In the next few days you’re bound to get word of local Veterans' Day readings, lectures and discussions; radio and TV features and interviews; and commentaries online or in your local paper. Take the time to check out one (or three!)

Here are a few other suggestions (this is by no means a comprehensive list—if you have a favorite veteran narrative or know of a good resource, please share in the comments):


  • Do you have a veteran friend or relative? Ask about his/her experiences. I could sit cross-legged on my grandparents’ floor all day (or at least until my legs fall asleep) listening to their World War II stories (they were married right before Grandpa shipped off with the Navy; their brothers shared a foxhole in the Battle of the Bulge!). Keep in mind, though, not everyone is comfortable sharing. Be respectful. Don’t pry.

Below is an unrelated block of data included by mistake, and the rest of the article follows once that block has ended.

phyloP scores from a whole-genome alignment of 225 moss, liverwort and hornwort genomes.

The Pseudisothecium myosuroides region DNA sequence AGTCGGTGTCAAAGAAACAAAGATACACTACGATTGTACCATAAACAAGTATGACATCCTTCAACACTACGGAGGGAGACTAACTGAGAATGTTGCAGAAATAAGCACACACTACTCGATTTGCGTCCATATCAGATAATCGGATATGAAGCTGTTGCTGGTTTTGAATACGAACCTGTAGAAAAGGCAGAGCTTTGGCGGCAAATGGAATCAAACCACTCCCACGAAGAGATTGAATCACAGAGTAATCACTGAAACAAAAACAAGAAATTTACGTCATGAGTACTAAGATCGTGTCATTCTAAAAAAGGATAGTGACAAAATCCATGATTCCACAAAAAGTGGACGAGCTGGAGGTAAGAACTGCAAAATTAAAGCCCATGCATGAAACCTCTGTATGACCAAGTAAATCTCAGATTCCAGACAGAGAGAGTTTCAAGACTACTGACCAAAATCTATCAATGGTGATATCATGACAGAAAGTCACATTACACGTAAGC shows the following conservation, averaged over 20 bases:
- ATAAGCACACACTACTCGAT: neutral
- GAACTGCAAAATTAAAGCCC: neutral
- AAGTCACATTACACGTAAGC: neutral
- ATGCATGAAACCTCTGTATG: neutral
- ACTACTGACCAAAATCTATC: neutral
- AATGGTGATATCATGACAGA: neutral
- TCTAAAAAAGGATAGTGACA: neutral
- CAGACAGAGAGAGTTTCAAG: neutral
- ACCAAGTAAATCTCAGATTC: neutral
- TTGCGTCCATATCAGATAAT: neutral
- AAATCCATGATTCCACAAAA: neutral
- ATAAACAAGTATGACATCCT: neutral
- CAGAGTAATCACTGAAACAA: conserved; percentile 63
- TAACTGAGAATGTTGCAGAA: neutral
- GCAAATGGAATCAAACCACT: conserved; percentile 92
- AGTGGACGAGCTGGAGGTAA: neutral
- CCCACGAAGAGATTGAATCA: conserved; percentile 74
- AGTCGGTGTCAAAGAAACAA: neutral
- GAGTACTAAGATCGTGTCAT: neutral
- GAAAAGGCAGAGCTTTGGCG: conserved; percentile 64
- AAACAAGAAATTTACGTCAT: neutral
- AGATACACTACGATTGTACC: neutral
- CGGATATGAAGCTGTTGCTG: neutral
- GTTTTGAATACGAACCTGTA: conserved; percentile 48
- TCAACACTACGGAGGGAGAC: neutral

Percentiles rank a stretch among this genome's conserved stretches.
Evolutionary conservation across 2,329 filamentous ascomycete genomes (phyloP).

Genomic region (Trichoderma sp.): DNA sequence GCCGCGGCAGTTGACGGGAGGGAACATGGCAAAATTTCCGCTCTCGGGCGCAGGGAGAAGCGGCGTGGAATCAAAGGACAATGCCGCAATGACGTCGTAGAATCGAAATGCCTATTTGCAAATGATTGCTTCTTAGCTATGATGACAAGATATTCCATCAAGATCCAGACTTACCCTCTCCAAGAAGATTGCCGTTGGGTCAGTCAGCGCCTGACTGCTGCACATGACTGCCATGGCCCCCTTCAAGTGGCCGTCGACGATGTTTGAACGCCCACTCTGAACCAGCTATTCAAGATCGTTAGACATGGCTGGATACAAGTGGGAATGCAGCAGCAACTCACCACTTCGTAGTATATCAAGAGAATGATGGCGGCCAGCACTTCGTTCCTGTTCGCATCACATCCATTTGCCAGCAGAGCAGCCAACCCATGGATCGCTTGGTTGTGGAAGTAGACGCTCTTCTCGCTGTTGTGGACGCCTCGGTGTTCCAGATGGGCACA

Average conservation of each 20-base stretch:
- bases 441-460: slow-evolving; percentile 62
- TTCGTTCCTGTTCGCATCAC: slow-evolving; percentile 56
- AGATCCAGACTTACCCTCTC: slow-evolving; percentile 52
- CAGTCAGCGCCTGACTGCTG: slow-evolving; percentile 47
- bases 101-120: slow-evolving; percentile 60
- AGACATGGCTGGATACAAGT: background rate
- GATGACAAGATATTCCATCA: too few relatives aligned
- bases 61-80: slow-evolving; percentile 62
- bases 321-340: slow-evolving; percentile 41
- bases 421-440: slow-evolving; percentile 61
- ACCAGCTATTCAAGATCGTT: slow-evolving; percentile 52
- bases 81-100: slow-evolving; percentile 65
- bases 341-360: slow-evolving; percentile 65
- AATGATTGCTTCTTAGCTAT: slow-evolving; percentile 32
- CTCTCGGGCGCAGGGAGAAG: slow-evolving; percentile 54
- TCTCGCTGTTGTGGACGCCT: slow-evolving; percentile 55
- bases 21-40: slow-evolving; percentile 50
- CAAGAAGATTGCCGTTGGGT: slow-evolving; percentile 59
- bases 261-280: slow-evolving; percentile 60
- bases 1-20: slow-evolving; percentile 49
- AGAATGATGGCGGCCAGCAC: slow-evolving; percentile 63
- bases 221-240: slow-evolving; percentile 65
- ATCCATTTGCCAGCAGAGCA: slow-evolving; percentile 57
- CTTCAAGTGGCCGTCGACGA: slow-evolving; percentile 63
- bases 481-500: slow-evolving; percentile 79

• There are nonprofit veteran organizations all across the country, many which rely on volunteer support. Here in Boston, for example, the New England Center for Homeless Veterans seeks volunteers for serving meals and job skills advising/mentoring. Spend a couple hours providing tangible assistance while also getting to know a local veteran.

  • As you can tell from the photo, Colin and I have a rather extensive collection of war literature. Whether your interests are fiction, biography, memoir or poetry, historical or contemporary, drama or satire, there’s something (or many somethings) for you. Have you been meaning to read Tim O’Brien’s classic The Things They Carried or Phil Klay’s National Book Award-winning short story collection Redeployment? What about books-turned-blockbusters like Unbroken or Black Hawk Down? Interested in female veteran stories? Check out memoirs by Kayla Williams, Tracy Crow, or Jane Blair; Ashley's War: The Untold Story of a Team of Women Soldiers on the Special Ops Battlefield; or the anthology Powder: Writing by Women in the Ranks, from Vietnam to Iraq.  
  • Several other military anthologies feature a wide variety of writing by male and female veterans and family members: Fire & Forget: Short Stories from the Long War, Proud to Be: Writing by American Warriors, and Red, White & True: Stories from Veterans and Families, World War II to Present.